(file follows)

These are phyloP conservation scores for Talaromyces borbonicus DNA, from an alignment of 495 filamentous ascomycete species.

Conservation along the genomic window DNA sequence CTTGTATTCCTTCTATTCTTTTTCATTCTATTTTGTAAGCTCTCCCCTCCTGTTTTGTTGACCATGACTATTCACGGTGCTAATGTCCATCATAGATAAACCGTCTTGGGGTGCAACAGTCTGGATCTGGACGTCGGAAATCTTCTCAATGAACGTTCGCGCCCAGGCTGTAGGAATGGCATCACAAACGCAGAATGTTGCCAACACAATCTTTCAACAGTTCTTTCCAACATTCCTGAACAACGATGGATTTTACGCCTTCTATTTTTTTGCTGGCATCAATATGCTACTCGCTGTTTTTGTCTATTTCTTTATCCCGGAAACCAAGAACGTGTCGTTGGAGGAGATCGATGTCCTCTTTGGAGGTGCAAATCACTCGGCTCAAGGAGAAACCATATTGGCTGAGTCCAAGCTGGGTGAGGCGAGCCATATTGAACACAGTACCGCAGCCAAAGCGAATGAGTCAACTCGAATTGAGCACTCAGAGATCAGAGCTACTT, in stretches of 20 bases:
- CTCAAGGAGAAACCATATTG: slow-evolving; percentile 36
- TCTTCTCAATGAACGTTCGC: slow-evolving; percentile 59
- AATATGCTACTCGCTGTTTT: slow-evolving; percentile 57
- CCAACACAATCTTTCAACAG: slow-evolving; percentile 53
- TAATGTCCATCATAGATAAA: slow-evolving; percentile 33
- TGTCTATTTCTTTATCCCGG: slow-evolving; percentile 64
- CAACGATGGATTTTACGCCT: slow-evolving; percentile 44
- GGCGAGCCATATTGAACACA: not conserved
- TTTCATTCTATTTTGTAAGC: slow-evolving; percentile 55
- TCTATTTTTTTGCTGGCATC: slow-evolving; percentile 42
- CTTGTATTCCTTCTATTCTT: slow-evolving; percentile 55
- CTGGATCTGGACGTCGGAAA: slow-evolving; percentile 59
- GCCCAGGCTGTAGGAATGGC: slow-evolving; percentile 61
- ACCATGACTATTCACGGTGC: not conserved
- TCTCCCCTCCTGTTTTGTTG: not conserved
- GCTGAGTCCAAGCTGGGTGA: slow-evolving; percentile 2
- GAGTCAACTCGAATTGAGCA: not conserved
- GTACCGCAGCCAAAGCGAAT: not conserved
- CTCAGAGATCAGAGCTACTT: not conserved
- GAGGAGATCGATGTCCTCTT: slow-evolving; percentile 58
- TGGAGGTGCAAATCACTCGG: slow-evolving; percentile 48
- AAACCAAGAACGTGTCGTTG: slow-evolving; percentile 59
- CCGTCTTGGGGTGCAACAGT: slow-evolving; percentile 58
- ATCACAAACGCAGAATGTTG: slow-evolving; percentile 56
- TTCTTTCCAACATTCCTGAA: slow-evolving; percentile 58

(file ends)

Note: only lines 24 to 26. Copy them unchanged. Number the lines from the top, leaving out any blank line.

- AAACCAAGAACGTGTCGTTG: slow-evolving; percentile 59
- CCGTCTTGGGGTGCAACAGT: slow-evolving; percentile 58
- ATCACAAACGCAGAATGTTG: slow-evolving; percentile 56